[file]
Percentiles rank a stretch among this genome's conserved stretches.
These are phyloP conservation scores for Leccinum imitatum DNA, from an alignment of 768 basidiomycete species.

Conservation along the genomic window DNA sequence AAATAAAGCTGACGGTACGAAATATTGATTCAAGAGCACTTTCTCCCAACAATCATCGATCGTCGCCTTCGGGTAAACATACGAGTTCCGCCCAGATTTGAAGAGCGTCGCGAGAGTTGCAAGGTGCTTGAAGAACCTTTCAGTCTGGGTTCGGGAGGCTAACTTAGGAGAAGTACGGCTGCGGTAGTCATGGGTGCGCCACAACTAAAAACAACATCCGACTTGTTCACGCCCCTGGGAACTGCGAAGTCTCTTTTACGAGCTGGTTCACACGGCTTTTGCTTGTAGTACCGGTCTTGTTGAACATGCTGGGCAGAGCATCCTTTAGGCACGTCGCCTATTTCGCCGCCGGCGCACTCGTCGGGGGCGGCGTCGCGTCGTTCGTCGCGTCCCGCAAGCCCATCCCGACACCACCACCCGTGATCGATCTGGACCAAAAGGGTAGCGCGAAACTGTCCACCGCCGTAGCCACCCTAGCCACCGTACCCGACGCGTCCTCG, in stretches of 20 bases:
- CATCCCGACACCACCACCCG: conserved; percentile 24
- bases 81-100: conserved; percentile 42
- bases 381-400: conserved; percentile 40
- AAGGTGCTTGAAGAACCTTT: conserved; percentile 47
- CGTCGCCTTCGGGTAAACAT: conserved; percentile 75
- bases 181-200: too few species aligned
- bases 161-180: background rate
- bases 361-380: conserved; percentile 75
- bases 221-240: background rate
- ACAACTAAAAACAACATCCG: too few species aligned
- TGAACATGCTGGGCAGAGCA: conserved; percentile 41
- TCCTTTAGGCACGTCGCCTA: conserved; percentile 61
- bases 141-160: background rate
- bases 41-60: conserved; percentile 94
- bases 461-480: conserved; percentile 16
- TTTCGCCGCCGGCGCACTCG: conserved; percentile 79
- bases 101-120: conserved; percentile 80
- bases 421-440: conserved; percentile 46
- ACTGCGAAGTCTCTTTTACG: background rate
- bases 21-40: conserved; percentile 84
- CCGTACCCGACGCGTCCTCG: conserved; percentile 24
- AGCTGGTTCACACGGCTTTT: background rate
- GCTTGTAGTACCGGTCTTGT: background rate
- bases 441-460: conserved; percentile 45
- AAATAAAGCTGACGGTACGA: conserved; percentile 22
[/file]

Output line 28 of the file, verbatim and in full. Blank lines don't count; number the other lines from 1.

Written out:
- AAATAAAGCTGACGGTACGA: conserved; percentile 22